Building the Overhead Studio Lighting Grid - Installing Gutters and Downspouts
January 2,2012 - Happy New Year! It is really amazing that a year ago we had just finished setting the 11 cargo containers, and today we are down to just a short punch-list of items remaining to get the building finished. Over the past couple of weeks we got the rest of the trim done, and turned our attention to installing gutters and downspouts and building the lighting grid for the studio.
The Aluminum Composite Panels from Mitsubishi and Grupo Daissa made a great deal of difference to the building. We have learned how to work with the material and have devised ways to use it for all kinds of things. For example, with the two panels we had left over from the job, Adam and Cliff fabricated a custom gutter system designed to channel all the water from the big roof away from the building. This is actually a big deal as we learned the hard way.
Before installing the gutters, the rainwater from the roof would fall to the ground and wash away the topsoil. We have moved the soil from the parking lot back to the front yard several times over the past few months. This is time consuming and hard work. The gutters now take the water to downspouts and to underground pipes that run directly to the parking lot. Although we have been in a drought for the past year, that won't last forever. The next time the heavens open up, we will be ready for Mother Nature.
We also picked up some light weight 2" diameter tubing for the lighting grid we are building for the studio. With some 1" square tubing used for diagonal braces, we were able to fabricate the 6 trusses needed for the grid. We wanted to be able to raise and lower the grid so lighting could be added safely from the floor instead of a ladder. We looked at several hoisting methods, and settled buying and modifying a boat lift for the job.
We ordered the 3/4 hp motor and gear assembly from Boat Lift Distributors, and had them add a "dead-mans" switch to the assembly. This will require that a person manually keeps the switch on during the raising and lowering of the grid. Take your hand off the switch, and the motor stops. The shop where we got the motor has some demo units set up which we took pictures of for reference purposes. The folks at Boat Lift Distributors were very helpful, and they have several sample installation models in their showroom in Katy, TX that showed typical configurations.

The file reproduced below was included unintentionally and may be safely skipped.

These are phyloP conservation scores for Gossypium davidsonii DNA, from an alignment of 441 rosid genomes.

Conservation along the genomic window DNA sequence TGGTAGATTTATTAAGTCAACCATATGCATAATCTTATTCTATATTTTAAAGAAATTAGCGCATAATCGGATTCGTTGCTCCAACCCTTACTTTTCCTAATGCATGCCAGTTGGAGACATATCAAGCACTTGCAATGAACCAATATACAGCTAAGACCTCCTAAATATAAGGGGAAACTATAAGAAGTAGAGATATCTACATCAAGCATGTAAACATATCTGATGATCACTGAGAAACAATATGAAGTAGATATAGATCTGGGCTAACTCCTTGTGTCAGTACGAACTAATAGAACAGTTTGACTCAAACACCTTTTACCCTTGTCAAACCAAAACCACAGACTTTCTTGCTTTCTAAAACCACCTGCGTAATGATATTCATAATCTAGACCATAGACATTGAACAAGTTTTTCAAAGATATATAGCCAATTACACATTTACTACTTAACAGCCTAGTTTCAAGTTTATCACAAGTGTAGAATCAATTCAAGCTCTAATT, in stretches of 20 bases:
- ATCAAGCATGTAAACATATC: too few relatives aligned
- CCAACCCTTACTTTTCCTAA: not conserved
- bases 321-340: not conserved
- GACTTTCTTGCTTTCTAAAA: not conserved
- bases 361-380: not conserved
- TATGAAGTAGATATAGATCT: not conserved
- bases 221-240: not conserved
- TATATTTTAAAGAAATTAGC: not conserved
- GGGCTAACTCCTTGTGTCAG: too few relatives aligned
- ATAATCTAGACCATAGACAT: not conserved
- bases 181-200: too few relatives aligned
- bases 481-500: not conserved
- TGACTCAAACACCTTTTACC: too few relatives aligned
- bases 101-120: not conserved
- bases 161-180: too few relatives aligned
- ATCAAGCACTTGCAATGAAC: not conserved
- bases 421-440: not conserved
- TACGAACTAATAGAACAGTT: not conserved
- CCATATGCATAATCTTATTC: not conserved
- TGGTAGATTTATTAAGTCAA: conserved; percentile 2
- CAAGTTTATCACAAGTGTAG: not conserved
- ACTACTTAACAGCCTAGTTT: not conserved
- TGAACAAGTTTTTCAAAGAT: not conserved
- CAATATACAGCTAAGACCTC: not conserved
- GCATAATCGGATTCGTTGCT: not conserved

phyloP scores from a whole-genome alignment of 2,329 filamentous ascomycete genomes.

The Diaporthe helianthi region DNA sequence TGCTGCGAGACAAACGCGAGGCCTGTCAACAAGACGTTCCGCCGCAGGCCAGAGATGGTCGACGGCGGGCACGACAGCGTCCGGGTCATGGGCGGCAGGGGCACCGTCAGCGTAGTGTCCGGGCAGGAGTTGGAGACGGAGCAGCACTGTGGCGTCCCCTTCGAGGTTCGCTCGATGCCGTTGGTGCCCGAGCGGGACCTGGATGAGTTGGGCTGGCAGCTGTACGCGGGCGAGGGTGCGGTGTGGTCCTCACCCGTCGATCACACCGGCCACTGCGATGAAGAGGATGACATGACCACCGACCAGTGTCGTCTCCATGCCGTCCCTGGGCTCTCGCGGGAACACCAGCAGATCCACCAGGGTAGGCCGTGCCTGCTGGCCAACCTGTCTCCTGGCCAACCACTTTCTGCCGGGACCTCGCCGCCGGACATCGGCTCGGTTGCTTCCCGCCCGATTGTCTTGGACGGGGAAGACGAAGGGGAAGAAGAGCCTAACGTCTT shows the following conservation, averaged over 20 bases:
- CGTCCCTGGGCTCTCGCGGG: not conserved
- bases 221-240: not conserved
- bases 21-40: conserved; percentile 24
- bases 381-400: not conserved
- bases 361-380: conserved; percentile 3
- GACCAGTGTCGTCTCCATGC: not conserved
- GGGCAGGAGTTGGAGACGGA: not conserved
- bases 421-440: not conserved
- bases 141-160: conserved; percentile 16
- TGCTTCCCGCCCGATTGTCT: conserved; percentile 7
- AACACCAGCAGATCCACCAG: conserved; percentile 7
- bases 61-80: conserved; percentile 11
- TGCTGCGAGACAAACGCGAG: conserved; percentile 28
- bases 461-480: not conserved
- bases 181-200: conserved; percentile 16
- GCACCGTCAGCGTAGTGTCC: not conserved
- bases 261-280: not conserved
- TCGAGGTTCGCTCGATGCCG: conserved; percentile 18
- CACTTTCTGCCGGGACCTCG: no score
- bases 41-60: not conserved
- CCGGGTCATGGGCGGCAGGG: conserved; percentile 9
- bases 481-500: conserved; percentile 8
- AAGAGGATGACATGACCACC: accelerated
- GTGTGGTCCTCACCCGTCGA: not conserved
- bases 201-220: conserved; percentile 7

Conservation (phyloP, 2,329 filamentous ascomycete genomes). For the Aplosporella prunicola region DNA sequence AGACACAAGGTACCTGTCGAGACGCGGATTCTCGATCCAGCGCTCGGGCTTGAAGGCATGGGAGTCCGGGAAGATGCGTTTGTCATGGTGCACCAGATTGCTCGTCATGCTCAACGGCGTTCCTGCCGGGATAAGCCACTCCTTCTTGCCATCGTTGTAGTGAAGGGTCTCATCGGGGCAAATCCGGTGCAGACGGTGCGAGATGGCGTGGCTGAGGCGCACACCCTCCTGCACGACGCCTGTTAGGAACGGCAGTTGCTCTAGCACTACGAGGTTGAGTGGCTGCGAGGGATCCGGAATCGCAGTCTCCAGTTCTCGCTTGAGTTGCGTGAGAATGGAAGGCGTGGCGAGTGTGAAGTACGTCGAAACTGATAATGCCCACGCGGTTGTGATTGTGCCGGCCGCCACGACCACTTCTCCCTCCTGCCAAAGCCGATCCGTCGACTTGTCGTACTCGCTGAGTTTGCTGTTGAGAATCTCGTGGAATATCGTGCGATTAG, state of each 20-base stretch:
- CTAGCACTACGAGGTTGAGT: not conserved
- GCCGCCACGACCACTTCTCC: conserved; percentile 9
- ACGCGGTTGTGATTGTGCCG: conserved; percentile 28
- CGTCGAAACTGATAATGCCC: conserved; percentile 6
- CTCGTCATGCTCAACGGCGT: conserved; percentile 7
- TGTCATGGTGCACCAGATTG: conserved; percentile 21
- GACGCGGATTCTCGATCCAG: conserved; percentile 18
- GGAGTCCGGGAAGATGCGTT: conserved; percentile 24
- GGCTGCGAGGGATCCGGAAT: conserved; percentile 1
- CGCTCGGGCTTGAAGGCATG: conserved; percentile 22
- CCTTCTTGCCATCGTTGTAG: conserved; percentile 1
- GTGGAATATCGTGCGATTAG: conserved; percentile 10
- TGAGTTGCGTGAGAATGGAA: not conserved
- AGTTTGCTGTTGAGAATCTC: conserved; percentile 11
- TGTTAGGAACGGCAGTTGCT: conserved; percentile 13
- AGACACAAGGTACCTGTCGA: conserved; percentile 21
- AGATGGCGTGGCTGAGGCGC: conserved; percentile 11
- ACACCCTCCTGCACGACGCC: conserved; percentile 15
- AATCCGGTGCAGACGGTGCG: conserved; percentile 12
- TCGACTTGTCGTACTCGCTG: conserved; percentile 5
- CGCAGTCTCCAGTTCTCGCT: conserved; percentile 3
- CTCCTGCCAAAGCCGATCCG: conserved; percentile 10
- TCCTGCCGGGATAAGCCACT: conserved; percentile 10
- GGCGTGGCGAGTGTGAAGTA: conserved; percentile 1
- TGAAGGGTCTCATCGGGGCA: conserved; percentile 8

We decided to use high strength straps to hoist the grid up and down. Next week we will use steel elbows and tees to join all the trusses together. Our budget for the grid is $1,000, and right now we are at about $1,300, which seems just about right.
We also made a couple of additional trips to the scrap yard and to date have sold about $400 in steel which really helps. On a conventional home, the builder would be paying a container company to remove the waist from the build, but in our case, we can make a few bucks from the scrap.
Next week we will build the lighting grid, finish the gutters and downspouts, and add a small addition to the roof in the back of the building. Our summer kitchen counter top also needs to be finished, and with some luck, we can get that checked off the list as well.
Category: Container Building,